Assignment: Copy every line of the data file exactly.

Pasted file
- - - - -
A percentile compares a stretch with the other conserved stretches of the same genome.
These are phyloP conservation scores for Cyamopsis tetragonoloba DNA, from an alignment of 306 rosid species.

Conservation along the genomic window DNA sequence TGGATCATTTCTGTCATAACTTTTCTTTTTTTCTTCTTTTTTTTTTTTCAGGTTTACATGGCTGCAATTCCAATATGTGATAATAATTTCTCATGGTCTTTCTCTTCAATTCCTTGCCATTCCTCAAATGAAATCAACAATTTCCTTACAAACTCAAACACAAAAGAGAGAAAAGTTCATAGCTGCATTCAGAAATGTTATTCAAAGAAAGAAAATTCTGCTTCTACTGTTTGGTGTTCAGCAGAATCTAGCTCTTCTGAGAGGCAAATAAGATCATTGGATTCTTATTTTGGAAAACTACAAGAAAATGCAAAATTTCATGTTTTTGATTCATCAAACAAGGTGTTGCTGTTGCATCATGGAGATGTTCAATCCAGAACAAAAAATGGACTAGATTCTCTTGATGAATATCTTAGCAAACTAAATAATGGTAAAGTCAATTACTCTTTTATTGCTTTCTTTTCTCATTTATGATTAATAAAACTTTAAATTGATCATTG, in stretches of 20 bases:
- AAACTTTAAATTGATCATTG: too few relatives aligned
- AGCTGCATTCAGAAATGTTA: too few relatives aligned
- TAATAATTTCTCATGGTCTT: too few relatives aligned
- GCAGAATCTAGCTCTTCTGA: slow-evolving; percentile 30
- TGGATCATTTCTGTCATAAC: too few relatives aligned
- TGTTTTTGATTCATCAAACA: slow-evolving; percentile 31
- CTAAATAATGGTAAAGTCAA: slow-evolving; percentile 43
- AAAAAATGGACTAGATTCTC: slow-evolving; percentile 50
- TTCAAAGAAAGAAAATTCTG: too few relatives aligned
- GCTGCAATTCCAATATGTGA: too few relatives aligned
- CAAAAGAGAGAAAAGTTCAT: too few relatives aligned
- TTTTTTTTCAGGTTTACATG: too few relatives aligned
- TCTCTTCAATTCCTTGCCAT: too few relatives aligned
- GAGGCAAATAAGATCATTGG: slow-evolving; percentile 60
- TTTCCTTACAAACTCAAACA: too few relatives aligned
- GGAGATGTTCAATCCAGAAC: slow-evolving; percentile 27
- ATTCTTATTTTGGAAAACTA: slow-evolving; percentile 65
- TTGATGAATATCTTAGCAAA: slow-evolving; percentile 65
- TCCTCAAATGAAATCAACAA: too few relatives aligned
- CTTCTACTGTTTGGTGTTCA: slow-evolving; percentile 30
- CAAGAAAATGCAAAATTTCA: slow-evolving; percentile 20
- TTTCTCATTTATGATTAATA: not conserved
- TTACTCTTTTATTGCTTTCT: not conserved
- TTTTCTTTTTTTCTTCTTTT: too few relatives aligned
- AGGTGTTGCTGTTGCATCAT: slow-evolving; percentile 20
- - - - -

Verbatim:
A percentile compares a stretch with the other conserved stretches of the same genome.
These are phyloP conservation scores for Cyamopsis tetragonoloba DNA, from an alignment of 306 rosid species.

Conservation along the genomic window DNA sequence TGGATCATTTCTGTCATAACTTTTCTTTTTTTCTTCTTTTTTTTTTTTCAGGTTTACATGGCTGCAATTCCAATATGTGATAATAATTTCTCATGGTCTTTCTCTTCAATTCCTTGCCATTCCTCAAATGAAATCAACAATTTCCTTACAAACTCAAACACAAAAGAGAGAAAAGTTCATAGCTGCATTCAGAAATGTTATTCAAAGAAAGAAAATTCTGCTTCTACTGTTTGGTGTTCAGCAGAATCTAGCTCTTCTGAGAGGCAAATAAGATCATTGGATTCTTATTTTGGAAAACTACAAGAAAATGCAAAATTTCATGTTTTTGATTCATCAAACAAGGTGTTGCTGTTGCATCATGGAGATGTTCAATCCAGAACAAAAAATGGACTAGATTCTCTTGATGAATATCTTAGCAAACTAAATAATGGTAAAGTCAATTACTCTTTTATTGCTTTCTTTTCTCATTTATGATTAATAAAACTTTAAATTGATCATTG, in stretches of 20 bases:
- AAACTTTAAATTGATCATTG: too few relatives aligned
- AGCTGCATTCAGAAATGTTA: too few relatives aligned
- TAATAATTTCTCATGGTCTT: too few relatives aligned
- GCAGAATCTAGCTCTTCTGA: slow-evolving; percentile 30
- TGGATCATTTCTGTCATAAC: too few relatives aligned
- TGTTTTTGATTCATCAAACA: slow-evolving; percentile 31
- CTAAATAATGGTAAAGTCAA: slow-evolving; percentile 43
- AAAAAATGGACTAGATTCTC: slow-evolving; percentile 50
- TTCAAAGAAAGAAAATTCTG: too few relatives aligned
- GCTGCAATTCCAATATGTGA: too few relatives aligned
- CAAAAGAGAGAAAAGTTCAT: too few relatives aligned
- TTTTTTTTCAGGTTTACATG: too few relatives aligned
- TCTCTTCAATTCCTTGCCAT: too few relatives aligned
- GAGGCAAATAAGATCATTGG: slow-evolving; percentile 60
- TTTCCTTACAAACTCAAACA: too few relatives aligned
- GGAGATGTTCAATCCAGAAC: slow-evolving; percentile 27
- ATTCTTATTTTGGAAAACTA: slow-evolving; percentile 65
- TTGATGAATATCTTAGCAAA: slow-evolving; percentile 65
- TCCTCAAATGAAATCAACAA: too few relatives aligned
- CTTCTACTGTTTGGTGTTCA: slow-evolving; percentile 30
- CAAGAAAATGCAAAATTTCA: slow-evolving; percentile 20
- TTTCTCATTTATGATTAATA: not conserved
- TTACTCTTTTATTGCTTTCT: not conserved
- TTTTCTTTTTTTCTTCTTTT: too few relatives aligned
- AGGTGTTGCTGTTGCATCAT: slow-evolving; percentile 20